Charlie Hebdo tragedies in Paris earlier this year. According to Fahd Ahmed, the executive director of Desis Rising Up and Moving in Queens, “There is definitely a shift in a better direction with less collective blame being projected onto Muslim communities. Still, as long as we fail to examine the root causes, our policy and messaging prescriptions will only be band-aid attempts.”Perhaps America’s appetite for overt Islamophobia is decreasing, especially in contrast to the heightened level of biased rhetoric that occurred after the 9/11 attacks, in the midst of the controversy over the Park51 community center in Lower Manhattan in 2010, and even in the wake of the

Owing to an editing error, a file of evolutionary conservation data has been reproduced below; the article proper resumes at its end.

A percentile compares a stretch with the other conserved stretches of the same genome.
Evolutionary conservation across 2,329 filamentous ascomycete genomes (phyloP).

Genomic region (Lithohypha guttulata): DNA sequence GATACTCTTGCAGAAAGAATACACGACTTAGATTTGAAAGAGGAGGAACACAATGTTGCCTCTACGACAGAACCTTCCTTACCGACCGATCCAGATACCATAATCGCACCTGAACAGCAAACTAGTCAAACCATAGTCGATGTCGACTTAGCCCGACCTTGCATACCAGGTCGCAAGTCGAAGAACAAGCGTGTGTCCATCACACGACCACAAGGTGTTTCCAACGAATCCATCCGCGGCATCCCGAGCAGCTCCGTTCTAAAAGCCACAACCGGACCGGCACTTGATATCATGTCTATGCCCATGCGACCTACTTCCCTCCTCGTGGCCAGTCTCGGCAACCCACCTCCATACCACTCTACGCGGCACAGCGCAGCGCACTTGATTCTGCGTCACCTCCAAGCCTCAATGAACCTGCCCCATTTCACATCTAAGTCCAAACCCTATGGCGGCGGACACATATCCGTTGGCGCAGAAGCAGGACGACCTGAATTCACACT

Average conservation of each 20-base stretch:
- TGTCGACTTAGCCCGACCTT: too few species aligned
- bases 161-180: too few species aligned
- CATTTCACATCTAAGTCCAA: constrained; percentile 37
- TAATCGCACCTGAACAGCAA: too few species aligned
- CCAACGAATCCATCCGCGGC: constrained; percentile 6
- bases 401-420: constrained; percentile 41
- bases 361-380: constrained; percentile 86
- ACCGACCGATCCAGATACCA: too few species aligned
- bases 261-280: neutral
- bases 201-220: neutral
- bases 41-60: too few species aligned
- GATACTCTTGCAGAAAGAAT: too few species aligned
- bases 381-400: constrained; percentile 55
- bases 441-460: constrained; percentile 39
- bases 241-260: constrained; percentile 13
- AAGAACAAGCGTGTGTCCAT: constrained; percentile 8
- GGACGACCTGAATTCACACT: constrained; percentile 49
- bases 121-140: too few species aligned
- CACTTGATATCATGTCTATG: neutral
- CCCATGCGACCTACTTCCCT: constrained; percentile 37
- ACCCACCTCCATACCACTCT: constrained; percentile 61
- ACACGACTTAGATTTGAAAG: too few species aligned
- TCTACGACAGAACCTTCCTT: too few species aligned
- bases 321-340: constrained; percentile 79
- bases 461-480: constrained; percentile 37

Indeed, the real test will be whether Americans of all races and faiths will call upon lawmakers to cease the use of divisive, xenophobic, and racist rhetoric, and to raise our voices against policies and practices that criminalize and target Muslim, Arab, and South Asian communities. That will determine whether a collective national consciousness of the impact of xenophobia and anti-Muslim sentiment actually translates into meaningful changes in the lives of a group of people who feel singled out on the basis of their faith, national origin, and immigration status, day after day in our nation.